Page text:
Friday, July 26, 2013
The post title was taken from the liner notes of this album, and something you'd imagine John Zorn would write -- he also produced it. While I don't fully agree, Gagaku probably wasn't very known outside Japan by the 80's at all, so going to NY was a smart move for the young and ambitious Shamisen player Michihiro Sato. In fact, there wasn't a better place for him to be, since he was starting to trail the free improv path -- a trail with no shape, that is. The stellar cast -- Tom Cora, Bill Frisell, Fred Frith, to name a few -- indicates how auspicious this meeting came to be.
Saturday, July 20, 2013
Sorry for the delay, chaps, this week's been a busy one. As a compensation, I'll share the fantastic collection of bleeps and bloops by the maestro Raymond Scott. He was to radio what -- ryan's and our beloved -- Suzanne Ciani was to television, composing many tracks using only LFOASDR in all its glory, promoting analog synthesizers while contributing to its development as well.
His Jazz work is excellent too. Perhaps I'll post it here eventually.
Oh, one of his sons recently finished a documentary on his life, which I'm eager to watch. Buy the DVD, kids.
One more thing, the title song is arguably one of the most lovely tunes created on a sequencer.
pw: spooked (added in the zip file too)
Wednesday, July 10, 2013
I could spend a considerable amount of time writing about Dr. Lloyd Miller and many of his anecdotes, like the time he was scheduled to play at Woodstock but didn't make it due to helicopter logistics -- he was paid, though --, and his rant on E natural, but what for? The brah is a fucking living legend, having devoted his entire life to eastern music, particularly Persian -- from where the "Dr." came. Devotion is such that he completely despises any "modern" genres such as Rock, Hip-Hop, Electronic, etc, despite having recorded with The Heliocentrics in 2010 (terrific album, btw). A well-deserved statement for someone who, it's said, can play close to a hundred of different instruments. This treat -- which is not the East-West release -- is an early compilation of several singles and EPs. We salute you, doc.
Friday, July 5, 2013
I'm posting this because: a - I've been re-hearing it all week; b - everybody else should as well. Clinic is a tricky band. They've created such a distinctive sound that it's quite difficult to notice the nuances between their records -- about 10 so far --, thus giving the impression that they might've gotten engulfed by it. To be honest, I couldn't cope well with frustration and had kind of given up since Winchester Cathedral. The most recent one, Free Reign, was ok, although it was Daniel Lopatin's version that made it worth. Perhaps this collaboration could lead to more interesting outputs in the future. Meanwhile, Internal Wrangler is more than you'll need to root for this guys.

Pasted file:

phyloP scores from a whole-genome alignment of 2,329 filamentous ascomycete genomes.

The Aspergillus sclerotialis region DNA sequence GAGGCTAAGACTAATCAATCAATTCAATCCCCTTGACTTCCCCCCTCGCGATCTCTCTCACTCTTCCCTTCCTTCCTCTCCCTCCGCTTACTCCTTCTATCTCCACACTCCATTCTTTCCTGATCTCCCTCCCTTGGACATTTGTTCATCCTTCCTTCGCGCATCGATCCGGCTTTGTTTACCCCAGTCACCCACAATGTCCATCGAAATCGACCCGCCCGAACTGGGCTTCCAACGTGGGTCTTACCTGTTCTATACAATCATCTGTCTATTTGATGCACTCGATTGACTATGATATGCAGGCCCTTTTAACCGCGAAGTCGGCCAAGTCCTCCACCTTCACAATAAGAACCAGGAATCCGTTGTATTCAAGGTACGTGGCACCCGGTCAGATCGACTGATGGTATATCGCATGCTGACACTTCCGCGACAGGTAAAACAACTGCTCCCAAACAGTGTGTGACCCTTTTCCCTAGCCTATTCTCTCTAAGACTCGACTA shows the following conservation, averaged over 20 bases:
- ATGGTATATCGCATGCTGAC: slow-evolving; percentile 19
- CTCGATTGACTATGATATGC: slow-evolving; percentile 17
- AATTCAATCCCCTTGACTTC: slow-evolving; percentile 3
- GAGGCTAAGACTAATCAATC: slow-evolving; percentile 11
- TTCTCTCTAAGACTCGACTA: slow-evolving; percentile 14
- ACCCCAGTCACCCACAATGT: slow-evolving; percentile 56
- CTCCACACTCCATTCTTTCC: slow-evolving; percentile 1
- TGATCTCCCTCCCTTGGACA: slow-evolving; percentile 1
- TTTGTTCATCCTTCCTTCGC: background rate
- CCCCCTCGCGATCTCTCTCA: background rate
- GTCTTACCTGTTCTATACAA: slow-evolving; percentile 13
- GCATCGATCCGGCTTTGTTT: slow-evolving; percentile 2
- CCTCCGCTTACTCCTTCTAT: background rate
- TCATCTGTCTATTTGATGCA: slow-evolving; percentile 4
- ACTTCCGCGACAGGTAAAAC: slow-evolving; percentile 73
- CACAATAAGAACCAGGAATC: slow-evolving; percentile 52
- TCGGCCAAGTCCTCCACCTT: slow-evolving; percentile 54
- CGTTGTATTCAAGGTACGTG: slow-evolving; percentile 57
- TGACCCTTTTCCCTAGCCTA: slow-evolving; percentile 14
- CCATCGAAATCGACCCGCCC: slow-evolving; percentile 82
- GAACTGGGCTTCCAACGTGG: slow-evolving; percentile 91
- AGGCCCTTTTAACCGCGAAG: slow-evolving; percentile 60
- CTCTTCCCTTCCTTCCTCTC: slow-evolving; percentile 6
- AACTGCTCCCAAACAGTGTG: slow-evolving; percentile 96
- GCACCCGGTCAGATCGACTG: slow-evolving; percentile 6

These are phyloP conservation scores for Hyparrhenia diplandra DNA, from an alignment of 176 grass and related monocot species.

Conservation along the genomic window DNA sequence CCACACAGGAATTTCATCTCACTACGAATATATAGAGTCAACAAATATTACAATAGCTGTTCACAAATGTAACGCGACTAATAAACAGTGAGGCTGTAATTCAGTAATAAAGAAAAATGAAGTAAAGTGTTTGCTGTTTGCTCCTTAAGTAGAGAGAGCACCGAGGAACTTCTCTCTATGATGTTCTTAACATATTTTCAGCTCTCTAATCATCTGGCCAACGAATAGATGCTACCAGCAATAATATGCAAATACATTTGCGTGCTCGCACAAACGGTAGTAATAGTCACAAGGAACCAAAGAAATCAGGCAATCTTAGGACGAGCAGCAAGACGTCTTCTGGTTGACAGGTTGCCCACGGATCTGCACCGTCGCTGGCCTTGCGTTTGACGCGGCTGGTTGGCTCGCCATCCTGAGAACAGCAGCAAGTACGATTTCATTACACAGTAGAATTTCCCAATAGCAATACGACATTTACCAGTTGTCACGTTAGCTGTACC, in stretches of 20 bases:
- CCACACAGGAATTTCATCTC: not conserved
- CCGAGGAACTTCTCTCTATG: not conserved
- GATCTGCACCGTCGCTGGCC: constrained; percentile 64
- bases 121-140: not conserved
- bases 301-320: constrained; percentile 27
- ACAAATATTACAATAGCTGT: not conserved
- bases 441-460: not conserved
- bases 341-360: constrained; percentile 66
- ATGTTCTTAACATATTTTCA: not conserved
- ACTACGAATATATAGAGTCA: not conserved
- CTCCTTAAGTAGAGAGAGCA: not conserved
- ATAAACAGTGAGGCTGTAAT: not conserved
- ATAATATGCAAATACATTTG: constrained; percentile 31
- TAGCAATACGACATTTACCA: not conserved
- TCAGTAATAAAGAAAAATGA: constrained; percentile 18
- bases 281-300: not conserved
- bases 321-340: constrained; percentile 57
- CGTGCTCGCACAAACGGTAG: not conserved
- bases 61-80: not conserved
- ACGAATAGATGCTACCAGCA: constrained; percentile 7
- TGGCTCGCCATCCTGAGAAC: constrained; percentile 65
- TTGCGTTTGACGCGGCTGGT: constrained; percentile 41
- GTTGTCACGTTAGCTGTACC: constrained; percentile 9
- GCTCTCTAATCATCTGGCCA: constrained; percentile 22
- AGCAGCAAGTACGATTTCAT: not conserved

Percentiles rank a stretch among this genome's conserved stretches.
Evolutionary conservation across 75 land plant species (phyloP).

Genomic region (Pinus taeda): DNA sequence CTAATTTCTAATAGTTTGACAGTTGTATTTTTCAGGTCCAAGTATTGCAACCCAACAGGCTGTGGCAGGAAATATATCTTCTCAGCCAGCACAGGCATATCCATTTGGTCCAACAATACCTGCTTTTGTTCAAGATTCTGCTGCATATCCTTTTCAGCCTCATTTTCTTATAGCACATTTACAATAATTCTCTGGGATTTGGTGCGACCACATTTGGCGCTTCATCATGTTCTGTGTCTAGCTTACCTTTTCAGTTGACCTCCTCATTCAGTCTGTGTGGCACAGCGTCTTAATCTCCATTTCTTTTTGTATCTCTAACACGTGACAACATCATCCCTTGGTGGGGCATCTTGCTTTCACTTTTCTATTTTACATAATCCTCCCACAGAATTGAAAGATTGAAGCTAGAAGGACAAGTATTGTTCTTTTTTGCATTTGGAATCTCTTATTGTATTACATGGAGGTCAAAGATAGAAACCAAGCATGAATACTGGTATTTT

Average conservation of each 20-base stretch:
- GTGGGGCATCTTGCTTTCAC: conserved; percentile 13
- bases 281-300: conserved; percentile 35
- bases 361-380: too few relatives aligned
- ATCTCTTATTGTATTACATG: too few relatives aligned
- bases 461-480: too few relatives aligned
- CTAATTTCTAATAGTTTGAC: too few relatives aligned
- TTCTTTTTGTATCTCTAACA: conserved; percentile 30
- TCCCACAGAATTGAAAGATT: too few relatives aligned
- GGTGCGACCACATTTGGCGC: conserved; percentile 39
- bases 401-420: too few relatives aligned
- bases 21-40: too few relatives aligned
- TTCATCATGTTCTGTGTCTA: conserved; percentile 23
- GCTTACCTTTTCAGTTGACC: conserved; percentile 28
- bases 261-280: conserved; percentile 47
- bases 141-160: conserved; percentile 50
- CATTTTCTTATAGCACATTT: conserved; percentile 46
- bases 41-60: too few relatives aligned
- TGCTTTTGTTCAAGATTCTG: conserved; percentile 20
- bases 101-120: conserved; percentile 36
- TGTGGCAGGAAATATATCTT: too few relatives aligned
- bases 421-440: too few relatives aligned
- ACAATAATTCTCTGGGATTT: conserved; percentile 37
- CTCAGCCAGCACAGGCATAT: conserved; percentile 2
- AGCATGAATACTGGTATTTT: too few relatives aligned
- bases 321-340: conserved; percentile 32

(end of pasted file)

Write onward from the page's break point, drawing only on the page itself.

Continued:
Tuesday, July 2, 2013
This one isn't exactly novel [within the blogoverse] nor as exotic as it might look. John Berberian is an Armenian-descendent born and raised in NY. Notwithstanding, he managed to become an authority in the Oud (worth mentioning his father was an accomplished player himself), bringing considerable western attention to the instrument and middle eastern music in general. This record is probably the most accessible and delightful one, with all the honours. I can't find a single moment in the album that I dislike.
ps. for the scrobbler chaps, I've given up finding an ideal way to tag his albums.
Monday, July 1, 2013
Choosing the first post was though, but I thought it would be nice to honour my Braziland -- nothing to do with football, I swear. Y'all probably have read something about the protests bursting around here, after a long democratic slumber. Without getting too much in-depth, the greatest victory was, indeed, actually going out to the streets and claiming the right to do so. It wasn't always like this until recently, tough.
Fernando Falcão was an active voice against the military regime, which lasted from 1964 to 1985. And like many of other libertarian artists, like Caetano Veloso and Gilberto Gil, he was forced to seek exile in another country. He chose France, where he eventually met his wife and made a life for himself. It was also the place where he recorded Memória das Águas (Water Recollections) along with dozens of excellent musicians (ryan and fellow Blacklodgers will probably recognize Raymond Guiot from Jazz Baroque Quintet). An absolute masterpiece on percussion and mood building.
The urge to write a long(er) essay about the album -- and how unfair history has treated it -- is almost unbearable. Just hear it for yourselves, guys.
oh, I've added a password in the mediafire link: spooked. Won't hurt being extra careful these days eh